By Radha Dhar
Snapchat and Innovations
Snapchat seems to have taken over the social media scene today – dominating tech talks and occupying phone screens with its signature ‘flower-crown’ and ‘dog’ filters, this app has leapt far ahead, leaving others scrambling behind. So overwhelming is the emerging realm of social media apps, that we often forget Snap Inc. is only five years old. The company’s 26-year-old CEO, Evan Spiegel, is as elusive as his app’s iconic symbol, the ghost. Much like Snapchat itself, the busy visionary surfaces every so often, long enough to launch a surprising new product before vanishing to his secret hideout. One of these revelations happens to be the sunglass-cum-camera called Spectacles which has sparked talks of drones in the tech world. All of this comes at a crucial time as the company just went public, making it important for us to examine the company’s trajectory. Put on your spectacles, it’s time to get a closer look.
A Snapchat Story
Keeping in line with Snapchat’s trademark style, let’s make this short and sweet. Snapchat is an app for temporary photo messaging. In other words, any picture that you send gets deleted automatically after a fixed period of time. Snapchat has become famous for its Lenses technology that enables facial recognition for mobile cameras and applies trendy customizations to people’s faces.The company is also working on enhancing the Lenses to incorporate the element of reality, by displaying animation in real world settings.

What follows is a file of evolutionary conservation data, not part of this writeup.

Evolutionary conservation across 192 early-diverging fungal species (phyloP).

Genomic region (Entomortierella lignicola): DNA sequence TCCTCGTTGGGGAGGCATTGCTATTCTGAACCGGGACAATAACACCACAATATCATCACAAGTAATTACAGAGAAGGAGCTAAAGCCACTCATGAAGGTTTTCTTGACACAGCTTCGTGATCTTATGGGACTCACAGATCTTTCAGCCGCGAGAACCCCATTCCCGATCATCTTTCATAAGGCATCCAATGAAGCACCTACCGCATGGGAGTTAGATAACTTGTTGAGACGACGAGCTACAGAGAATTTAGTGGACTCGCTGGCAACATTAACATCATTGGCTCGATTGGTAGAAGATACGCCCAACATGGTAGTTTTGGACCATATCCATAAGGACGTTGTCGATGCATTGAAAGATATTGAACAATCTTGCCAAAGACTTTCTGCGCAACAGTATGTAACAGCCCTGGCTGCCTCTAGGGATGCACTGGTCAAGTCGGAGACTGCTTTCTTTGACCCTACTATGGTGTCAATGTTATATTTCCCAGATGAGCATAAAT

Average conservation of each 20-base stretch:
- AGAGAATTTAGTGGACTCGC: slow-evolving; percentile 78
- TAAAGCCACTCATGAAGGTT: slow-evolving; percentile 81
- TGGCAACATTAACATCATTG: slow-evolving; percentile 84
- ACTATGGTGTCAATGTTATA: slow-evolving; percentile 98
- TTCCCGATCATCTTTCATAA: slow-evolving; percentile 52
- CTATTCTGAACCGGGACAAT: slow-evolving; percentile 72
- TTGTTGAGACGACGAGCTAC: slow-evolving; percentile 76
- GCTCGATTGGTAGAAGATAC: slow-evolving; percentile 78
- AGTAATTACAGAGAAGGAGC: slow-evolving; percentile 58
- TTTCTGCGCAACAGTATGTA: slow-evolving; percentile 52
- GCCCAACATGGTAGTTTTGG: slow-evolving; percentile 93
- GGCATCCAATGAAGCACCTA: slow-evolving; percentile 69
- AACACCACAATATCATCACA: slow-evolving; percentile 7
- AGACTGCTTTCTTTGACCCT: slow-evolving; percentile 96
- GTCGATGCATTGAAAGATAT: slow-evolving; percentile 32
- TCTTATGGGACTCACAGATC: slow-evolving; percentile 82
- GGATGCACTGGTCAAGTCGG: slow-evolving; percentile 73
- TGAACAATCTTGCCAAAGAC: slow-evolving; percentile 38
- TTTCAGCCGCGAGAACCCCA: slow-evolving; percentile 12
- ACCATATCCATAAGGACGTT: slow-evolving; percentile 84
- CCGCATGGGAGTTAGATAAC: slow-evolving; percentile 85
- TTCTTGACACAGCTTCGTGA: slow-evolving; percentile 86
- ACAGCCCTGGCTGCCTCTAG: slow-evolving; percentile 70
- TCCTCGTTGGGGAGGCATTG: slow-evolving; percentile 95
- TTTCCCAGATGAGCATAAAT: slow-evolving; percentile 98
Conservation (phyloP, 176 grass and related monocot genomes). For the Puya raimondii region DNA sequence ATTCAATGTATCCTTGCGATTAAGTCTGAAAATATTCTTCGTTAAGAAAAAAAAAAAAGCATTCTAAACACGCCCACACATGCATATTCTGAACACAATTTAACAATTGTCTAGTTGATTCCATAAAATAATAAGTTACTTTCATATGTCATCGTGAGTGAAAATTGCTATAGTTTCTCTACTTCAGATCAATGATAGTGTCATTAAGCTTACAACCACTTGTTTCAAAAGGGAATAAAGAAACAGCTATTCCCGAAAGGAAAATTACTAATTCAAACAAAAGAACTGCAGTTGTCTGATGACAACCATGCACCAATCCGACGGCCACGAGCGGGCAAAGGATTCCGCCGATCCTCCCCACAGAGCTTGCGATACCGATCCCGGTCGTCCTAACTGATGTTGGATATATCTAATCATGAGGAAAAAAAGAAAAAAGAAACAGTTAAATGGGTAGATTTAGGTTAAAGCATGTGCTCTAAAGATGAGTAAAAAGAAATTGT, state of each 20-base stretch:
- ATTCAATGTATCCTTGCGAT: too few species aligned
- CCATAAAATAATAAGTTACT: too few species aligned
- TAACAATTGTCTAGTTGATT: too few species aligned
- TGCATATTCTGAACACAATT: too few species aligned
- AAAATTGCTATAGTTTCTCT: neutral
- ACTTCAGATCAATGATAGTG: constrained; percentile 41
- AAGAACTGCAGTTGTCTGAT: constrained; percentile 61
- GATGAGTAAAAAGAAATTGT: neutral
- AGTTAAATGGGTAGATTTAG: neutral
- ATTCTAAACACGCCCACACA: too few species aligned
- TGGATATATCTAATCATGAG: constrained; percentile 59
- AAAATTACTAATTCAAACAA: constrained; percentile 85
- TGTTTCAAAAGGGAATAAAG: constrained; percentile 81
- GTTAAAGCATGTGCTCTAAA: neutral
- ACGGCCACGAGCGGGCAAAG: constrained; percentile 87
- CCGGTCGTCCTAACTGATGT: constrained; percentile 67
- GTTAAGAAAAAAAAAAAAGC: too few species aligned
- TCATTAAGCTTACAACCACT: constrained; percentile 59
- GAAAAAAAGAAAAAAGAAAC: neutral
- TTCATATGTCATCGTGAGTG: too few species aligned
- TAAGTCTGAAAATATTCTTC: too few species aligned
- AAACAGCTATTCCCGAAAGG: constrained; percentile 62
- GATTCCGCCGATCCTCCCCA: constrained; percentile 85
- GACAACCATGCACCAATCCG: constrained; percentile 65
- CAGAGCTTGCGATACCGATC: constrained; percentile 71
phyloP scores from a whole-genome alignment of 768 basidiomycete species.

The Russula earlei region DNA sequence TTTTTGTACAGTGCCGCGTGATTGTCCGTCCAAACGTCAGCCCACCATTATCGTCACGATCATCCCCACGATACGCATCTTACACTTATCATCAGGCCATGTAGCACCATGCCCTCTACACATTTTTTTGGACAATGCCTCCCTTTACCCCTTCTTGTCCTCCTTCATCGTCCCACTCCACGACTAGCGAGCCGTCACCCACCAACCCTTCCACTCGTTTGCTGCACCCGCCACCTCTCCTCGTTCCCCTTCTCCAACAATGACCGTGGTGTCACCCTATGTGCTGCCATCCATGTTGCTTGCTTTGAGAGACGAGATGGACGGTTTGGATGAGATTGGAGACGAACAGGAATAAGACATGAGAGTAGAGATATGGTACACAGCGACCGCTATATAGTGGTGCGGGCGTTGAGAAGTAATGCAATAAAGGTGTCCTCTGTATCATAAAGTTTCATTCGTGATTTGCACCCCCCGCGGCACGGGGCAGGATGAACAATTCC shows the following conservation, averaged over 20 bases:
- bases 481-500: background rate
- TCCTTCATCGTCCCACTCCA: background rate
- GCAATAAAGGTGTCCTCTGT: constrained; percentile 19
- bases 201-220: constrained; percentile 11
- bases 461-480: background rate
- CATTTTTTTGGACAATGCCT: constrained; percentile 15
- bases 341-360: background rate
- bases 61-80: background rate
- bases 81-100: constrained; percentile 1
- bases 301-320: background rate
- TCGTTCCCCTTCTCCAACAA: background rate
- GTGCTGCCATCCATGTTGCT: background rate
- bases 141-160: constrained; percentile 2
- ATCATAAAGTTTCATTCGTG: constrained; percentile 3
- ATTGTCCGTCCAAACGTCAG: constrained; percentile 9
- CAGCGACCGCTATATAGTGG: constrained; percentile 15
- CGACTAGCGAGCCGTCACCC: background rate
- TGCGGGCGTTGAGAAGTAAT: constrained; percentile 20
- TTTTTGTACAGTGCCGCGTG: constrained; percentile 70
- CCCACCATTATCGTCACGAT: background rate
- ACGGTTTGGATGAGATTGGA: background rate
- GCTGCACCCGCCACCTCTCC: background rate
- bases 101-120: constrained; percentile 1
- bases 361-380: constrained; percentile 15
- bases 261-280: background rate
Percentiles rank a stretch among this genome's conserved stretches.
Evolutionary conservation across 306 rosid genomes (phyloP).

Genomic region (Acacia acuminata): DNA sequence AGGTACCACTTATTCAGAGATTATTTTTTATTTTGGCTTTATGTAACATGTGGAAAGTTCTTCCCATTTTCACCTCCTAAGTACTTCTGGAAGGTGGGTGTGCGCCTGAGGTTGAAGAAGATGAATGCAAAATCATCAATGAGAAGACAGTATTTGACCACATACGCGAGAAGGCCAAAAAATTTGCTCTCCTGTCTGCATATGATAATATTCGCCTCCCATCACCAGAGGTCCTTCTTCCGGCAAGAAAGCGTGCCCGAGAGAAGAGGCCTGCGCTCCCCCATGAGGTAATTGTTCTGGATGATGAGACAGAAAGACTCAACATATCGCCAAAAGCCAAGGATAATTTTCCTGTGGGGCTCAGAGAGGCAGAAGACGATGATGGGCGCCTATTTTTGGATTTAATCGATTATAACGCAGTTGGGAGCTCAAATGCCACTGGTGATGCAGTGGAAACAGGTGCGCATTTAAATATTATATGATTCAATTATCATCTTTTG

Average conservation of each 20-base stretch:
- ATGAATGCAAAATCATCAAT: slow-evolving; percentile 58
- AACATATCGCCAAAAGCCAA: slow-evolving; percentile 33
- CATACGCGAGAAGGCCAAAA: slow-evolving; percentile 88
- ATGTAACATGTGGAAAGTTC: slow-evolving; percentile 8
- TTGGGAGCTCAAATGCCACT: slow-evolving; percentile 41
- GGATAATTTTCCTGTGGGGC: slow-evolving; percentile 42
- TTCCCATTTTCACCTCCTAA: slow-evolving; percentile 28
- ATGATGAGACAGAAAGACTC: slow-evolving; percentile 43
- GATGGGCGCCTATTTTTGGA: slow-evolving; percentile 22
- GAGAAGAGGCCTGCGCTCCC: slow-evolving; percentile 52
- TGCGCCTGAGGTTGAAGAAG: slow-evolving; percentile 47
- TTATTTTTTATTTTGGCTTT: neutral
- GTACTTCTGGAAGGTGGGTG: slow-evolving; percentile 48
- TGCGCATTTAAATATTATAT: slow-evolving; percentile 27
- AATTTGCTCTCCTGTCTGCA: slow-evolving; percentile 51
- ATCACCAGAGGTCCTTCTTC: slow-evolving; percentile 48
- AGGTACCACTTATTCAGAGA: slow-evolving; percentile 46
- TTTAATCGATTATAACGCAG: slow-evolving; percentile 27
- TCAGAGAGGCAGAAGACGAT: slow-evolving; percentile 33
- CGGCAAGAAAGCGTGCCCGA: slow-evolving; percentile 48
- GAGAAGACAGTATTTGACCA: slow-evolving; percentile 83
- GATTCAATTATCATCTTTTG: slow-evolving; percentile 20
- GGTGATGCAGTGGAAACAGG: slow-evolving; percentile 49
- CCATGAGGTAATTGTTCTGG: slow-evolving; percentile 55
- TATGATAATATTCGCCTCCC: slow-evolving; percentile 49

Lights! Camera-Shades! Action!
The company has come a long way from 2016, when it changed its name to Snap Inc., in order to match the new tag of a “camera company” rather than limiting itself to the flagship Snapchat app service. Around the same time, Snap finally unveiled the much-awaited “Spectacles”, a device that provides trend-seekers with sunglasses that have inbuilt Snapchat-ready camera lenses, available for a mere $129. With just one press of a button, you could document your entire life on a social media platform. On the day of its release, these shades were sold exclusively at pop-up vending machines, an original distribution strategy that clearly reeled in sales, generating $400 million in annual revenue, according to Business Insider.
From Phone to Drone
However, Snap Inc. has not stopped there. Heady with the success of its new wearable device, the company is hard at work, taking a swing at creating drones. According to The New York Times, drones could “help Snap’s users to take overhead videos and photographs, and then feed that visual data to the company.”
Snapchat sees this the aerial drone imagery as a way to improve storytelling, use machine devices to convey confidential information, and enhance news reporting tactics. Snapchat, true to its clandestine self, has refused to reveal any information and everything, right from the research to the concrete plans have been kept top secret.
The IPO Aspect
Financial experts such as Santosh Rao, Head of Research at Manhattan Venture Partners, suggest that this exploration into wearables and drones is a way of showing diversification in their portfolio as a company. It is a way of showing investors that it is more than just a “one-trick pony” , a tag that did the circles during the company’s recent IPO (Initial Public Offerings) “We’re at the beginning of what cameras can do,” Spiegel told viewers of the video screened for investors before Snap Inc went public. With this series of unexpected moves, who knows what will pop next. In time, maybe, all we have to do is look up to find out.